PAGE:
Bah humbug! Boy, is it easy (and dare we say, even a little addictive) to pile on to the negative discourse these days. Rather than write off our political system as totaled and suited for scrap parts, Mike sets the record (and our attitudes) straight.
“Let’s start out with the basic fact that we all forget (because we all want change unless it’s the change we don’t want): Our government is set up to move slowly. Always has been. It’s actually set up to stop most things from happening instead of making them happen. We’re in a tough period in history but this isn’t the first time. Clearly, I am going to side with those saying you should still be paying attention, but let me give you the reasons why. At the end of the day, if congress is divided as it is now – you’re right. Nothing is going to get done. That’s true and not true. It might be true from a major legislative standpoint, but it’s not true from a regulatory standpoint.
The regulatory bodies are still appointed by the president. So therefore his agenda will move forward. Can congress interfere? To a point, yes, but if you think about financial regulators, most of them are paid from assessments on the financial institutions on purpose so they cannot be starved by congress through appropriations and they can act independently. So I would say it’s the opposite. Now is the time to have data and facts because the people who are going to pay attention to that are the regulators. They do not have to wait for congress. They will move forward whether we’re paying attention or not.”
You heard the man. Keep your eyes peeled.
The upside on downtown
Mike was made for politics. Without an endless well of positivity, it’s hard to imagine that the constant litany of bad news wouldn’t swallow you whole. While the world tries to make its mind up about hybrid work, Mike is focused on the grassroots movements that are innovating around the problem:
“I think more people than not believe that hybrid work is here to stay, so what does that mean? If I do my basic layman’s math…let’s pretend it’s three days in and two days out. And let’s think of the downtown office space. That means the entire ecosystem around that office has to figure out how to survive on 60% of the revenue it had. Cleaners. Restaurants. Parking garages. You name it. I think we’re starting to see where the innovation comes in. The mayor of DC is challenging president Biden to send every government worker back to the office. Clearly, that doesn’t appear to be happening. So she’s now trying to work with builders to convert office space into affordable housing. You see the city starting to find ways to reinvigorate their own downtowns. I see the innovation at the city levels through the mayors. That innovation will boil up.”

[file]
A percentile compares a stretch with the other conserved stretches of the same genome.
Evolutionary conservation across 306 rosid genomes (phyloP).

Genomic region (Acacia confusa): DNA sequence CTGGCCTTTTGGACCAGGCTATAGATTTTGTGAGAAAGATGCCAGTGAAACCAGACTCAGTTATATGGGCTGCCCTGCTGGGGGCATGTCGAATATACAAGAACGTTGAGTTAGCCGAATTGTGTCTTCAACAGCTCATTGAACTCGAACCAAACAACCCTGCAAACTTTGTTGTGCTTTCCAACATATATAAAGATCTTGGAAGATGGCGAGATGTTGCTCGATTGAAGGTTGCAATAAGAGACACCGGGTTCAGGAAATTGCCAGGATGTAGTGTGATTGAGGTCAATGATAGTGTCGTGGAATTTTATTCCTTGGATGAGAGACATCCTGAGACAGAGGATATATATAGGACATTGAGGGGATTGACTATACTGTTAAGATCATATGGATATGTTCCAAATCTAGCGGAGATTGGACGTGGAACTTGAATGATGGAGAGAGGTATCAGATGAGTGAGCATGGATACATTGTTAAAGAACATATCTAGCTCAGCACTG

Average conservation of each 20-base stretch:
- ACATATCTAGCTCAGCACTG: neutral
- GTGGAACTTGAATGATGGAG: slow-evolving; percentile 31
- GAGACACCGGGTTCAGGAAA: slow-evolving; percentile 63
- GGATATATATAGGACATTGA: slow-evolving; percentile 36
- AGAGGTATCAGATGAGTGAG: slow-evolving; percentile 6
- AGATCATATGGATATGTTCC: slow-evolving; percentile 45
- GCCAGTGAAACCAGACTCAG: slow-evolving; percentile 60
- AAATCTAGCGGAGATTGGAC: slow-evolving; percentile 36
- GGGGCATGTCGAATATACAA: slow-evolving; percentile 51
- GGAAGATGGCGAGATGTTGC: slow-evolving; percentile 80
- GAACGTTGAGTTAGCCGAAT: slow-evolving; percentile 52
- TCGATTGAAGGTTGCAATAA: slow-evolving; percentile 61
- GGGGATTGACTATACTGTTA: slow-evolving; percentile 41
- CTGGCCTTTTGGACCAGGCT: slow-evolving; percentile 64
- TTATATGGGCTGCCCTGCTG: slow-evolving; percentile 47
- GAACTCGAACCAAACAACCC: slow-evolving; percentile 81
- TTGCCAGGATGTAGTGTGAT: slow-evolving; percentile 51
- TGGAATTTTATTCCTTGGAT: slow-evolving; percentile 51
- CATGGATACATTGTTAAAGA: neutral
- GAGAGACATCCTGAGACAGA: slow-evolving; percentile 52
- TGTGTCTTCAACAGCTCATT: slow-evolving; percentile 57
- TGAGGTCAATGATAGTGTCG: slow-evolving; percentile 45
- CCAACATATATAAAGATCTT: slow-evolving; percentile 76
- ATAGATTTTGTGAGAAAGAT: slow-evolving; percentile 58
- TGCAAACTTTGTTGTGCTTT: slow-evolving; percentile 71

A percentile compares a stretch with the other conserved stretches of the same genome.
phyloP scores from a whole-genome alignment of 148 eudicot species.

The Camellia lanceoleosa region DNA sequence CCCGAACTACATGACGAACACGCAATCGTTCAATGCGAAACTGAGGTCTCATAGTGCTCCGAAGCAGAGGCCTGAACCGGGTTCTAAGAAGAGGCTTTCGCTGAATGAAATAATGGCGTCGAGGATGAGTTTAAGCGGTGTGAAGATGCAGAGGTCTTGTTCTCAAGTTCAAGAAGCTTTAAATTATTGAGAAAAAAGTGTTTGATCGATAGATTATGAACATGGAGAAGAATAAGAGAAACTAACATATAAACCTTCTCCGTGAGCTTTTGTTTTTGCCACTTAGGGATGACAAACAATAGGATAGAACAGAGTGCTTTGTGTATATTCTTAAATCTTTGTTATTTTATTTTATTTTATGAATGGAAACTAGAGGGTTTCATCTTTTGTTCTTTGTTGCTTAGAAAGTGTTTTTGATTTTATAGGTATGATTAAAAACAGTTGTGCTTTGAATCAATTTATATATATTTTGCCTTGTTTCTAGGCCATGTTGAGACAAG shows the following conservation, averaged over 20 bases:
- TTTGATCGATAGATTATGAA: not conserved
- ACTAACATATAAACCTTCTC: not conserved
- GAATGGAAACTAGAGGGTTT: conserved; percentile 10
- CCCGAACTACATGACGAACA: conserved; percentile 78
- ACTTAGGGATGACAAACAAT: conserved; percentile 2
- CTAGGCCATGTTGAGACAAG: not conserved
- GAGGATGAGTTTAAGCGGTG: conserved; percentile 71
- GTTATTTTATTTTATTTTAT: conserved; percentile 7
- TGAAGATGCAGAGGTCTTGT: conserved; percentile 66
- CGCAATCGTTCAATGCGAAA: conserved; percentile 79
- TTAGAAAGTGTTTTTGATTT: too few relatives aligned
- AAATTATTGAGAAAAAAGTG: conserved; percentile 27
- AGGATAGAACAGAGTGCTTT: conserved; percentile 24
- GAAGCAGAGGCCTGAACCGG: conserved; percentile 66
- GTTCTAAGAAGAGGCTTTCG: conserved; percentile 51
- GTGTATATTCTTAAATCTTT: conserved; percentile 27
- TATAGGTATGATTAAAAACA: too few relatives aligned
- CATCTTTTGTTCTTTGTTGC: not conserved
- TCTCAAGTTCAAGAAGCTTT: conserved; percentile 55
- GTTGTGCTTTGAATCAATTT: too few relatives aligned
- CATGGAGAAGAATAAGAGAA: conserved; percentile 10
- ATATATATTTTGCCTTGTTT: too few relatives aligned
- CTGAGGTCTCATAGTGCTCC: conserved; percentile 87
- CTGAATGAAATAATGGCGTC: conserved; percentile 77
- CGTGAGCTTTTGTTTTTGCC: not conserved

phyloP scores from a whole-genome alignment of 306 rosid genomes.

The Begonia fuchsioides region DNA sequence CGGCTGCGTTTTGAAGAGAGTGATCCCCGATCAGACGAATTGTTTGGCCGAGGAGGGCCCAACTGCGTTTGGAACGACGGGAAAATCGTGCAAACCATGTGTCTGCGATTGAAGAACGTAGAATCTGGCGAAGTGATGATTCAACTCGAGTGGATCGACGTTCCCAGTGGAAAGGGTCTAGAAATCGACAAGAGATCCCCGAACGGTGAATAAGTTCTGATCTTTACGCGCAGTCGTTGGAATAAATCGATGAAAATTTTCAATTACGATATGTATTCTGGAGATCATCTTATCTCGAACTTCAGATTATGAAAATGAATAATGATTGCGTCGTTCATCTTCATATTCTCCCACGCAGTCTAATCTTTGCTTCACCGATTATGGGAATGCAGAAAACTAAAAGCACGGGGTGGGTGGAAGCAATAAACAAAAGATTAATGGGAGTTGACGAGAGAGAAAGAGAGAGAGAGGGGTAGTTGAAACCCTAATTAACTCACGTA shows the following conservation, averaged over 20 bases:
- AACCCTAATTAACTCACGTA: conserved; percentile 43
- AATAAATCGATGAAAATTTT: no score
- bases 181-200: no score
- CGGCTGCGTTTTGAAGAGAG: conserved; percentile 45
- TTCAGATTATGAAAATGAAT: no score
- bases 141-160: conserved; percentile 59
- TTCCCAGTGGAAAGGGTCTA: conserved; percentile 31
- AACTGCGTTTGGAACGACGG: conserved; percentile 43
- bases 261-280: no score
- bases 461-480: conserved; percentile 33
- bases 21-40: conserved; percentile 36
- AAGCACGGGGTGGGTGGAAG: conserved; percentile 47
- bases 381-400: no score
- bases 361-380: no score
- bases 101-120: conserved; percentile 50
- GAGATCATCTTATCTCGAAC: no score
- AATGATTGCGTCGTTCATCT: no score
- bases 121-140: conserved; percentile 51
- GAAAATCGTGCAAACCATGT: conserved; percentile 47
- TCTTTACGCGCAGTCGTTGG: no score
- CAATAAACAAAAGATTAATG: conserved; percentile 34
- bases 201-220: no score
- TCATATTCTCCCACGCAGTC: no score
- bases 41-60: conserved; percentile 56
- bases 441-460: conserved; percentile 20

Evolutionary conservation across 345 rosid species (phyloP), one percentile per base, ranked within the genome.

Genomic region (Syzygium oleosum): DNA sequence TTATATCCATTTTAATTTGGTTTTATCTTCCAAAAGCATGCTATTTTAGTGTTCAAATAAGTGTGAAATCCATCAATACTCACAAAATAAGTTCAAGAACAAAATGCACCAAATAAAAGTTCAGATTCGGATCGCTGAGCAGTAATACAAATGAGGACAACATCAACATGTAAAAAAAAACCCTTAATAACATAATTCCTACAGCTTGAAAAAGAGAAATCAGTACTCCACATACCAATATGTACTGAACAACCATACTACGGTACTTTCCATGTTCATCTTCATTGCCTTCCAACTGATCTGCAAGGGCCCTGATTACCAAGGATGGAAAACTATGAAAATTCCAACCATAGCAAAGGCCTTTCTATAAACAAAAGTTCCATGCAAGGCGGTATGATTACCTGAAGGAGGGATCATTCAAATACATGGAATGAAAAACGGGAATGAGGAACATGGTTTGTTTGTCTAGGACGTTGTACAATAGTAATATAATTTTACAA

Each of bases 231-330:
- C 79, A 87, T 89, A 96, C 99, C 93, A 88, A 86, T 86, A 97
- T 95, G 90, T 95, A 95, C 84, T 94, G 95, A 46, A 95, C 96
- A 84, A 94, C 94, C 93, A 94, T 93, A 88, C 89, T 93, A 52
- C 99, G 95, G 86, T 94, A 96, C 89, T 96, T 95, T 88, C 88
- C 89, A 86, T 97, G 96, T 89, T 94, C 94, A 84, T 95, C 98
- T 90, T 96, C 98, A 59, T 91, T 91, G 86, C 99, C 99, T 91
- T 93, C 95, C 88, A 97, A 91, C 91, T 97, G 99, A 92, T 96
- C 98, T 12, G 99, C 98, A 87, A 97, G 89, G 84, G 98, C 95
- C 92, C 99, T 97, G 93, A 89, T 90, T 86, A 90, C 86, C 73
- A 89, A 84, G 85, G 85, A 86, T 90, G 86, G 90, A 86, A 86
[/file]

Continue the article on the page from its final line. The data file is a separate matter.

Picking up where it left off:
Last but not least, a word on tech:
Are we biased? You bet. But the point made here is salient no less. Mike tells us succinctly why technology is climbing to the top of the list of priorities at MBA – and throughout its constituency.
“Technology, technology, technology. How do we know what’s coming down the pipeline and what we have to pay attention to? If we’re doing all of this, how do we automate it so we can get more efficient about what we do?”
If you’re not first your last. 😉
That’s a wrap on the highlights from the episode, but if you still haven’t had your fill on US Politics, here’s Mike’s recommendation for your nightstand:
“Tip O’Neill All Politics is local: It’s an old book. It’s probably 150 pages. But it explains why congress works the way it does.” Alexa, add to cart.
Lindsay Curry | Head of Marketing